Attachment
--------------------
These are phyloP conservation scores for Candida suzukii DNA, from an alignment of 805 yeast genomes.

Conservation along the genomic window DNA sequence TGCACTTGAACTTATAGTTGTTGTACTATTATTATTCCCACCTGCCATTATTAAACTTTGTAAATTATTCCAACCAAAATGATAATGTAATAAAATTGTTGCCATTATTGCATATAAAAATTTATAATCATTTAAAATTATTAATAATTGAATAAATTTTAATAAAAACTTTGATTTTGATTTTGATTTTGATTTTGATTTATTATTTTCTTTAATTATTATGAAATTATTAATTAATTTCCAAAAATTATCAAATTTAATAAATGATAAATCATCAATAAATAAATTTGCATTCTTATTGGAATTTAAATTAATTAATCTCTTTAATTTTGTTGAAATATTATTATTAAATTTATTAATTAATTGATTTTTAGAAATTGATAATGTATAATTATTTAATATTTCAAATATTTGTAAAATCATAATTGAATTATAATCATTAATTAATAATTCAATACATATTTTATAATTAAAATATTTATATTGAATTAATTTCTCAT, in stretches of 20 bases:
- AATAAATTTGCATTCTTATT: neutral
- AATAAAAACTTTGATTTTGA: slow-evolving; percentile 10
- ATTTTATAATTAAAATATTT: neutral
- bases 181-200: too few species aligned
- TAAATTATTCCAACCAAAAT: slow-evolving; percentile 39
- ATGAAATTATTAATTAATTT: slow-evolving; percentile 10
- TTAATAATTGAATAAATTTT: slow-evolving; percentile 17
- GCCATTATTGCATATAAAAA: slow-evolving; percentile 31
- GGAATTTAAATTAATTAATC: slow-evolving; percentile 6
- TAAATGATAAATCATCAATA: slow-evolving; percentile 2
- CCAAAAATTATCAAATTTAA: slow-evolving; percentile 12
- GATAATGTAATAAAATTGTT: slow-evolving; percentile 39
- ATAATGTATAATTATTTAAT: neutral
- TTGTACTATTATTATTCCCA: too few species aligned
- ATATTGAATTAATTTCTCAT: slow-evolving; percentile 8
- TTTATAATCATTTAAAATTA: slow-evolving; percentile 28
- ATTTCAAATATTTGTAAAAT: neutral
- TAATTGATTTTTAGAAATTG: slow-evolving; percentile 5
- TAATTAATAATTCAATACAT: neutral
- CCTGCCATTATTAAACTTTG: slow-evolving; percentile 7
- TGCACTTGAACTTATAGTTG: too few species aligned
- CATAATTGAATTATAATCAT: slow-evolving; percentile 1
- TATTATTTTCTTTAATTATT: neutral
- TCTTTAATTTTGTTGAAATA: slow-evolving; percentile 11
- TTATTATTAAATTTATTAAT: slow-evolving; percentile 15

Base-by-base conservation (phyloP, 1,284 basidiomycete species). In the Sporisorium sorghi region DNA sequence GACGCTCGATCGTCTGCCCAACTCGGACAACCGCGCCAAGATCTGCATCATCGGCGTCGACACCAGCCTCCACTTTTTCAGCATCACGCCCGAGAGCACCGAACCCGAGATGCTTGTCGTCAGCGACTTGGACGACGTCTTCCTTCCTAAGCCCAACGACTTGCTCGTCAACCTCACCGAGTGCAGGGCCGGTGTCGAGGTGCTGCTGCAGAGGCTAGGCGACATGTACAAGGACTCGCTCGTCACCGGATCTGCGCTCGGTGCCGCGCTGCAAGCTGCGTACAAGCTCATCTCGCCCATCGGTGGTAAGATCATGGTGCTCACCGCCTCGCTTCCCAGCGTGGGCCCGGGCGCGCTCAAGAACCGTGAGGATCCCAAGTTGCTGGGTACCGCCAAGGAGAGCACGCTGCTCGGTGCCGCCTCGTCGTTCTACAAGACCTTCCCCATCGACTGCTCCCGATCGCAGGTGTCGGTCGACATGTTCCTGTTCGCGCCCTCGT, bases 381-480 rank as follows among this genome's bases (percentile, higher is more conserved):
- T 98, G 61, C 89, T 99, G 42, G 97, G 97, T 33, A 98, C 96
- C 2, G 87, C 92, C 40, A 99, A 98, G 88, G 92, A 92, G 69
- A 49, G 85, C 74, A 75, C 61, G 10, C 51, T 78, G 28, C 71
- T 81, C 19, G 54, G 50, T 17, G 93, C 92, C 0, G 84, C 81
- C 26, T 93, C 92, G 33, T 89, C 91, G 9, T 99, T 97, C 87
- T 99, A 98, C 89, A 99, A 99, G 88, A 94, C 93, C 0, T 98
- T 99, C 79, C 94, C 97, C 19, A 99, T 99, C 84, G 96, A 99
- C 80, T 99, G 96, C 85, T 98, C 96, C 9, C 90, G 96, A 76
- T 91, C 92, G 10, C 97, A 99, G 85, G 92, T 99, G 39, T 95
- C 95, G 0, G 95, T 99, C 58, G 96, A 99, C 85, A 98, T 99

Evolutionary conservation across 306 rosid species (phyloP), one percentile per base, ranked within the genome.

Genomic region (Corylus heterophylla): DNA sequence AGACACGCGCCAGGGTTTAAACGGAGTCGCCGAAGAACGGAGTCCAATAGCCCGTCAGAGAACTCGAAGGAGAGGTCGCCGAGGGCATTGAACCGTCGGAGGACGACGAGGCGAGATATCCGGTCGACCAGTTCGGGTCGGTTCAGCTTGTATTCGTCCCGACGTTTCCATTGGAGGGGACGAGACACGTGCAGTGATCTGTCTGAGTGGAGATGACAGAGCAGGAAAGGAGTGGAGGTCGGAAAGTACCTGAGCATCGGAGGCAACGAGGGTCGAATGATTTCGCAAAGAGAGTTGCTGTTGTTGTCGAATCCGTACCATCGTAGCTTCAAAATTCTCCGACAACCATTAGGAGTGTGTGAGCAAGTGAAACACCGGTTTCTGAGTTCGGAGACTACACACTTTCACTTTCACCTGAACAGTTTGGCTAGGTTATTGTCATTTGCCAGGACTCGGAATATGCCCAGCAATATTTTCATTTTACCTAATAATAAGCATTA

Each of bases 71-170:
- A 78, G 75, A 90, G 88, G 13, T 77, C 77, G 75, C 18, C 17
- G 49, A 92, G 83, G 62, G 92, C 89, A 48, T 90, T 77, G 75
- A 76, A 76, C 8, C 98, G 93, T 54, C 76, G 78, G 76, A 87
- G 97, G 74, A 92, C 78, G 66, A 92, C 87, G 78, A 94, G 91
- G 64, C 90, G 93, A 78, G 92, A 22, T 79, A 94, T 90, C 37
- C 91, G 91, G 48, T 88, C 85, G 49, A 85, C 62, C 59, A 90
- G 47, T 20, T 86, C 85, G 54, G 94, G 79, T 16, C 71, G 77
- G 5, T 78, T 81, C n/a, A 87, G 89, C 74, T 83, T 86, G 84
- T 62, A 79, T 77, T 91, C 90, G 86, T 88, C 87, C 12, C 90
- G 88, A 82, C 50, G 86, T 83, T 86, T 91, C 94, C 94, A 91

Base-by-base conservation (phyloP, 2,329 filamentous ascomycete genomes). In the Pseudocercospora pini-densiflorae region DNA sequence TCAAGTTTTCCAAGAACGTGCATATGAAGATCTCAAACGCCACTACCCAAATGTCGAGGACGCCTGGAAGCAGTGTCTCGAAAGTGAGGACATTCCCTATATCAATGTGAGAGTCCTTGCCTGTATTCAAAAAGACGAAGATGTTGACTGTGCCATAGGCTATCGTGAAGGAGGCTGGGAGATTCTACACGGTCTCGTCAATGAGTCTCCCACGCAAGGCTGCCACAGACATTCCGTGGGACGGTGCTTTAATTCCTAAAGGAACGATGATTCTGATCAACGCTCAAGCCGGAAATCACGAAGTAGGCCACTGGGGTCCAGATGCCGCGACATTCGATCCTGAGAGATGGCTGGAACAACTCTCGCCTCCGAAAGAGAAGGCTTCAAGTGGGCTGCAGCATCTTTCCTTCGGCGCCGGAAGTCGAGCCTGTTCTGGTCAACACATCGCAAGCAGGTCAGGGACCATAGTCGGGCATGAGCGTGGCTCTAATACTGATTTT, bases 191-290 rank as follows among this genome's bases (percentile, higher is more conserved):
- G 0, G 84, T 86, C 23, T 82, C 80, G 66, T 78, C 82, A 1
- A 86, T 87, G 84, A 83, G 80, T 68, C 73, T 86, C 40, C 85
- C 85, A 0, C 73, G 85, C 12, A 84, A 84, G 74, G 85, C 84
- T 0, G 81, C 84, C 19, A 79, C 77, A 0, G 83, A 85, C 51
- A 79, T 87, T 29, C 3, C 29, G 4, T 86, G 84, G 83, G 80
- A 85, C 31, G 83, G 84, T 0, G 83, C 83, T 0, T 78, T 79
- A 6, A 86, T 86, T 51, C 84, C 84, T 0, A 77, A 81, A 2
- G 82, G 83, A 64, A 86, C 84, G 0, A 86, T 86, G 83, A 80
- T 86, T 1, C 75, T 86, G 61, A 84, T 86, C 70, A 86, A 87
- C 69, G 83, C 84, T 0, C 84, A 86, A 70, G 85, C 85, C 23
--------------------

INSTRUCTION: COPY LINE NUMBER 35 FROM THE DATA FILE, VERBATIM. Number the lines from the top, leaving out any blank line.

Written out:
- T 99, C 79, C 94, C 97, C 19, A 99, T 99, C 84, G 96, A 99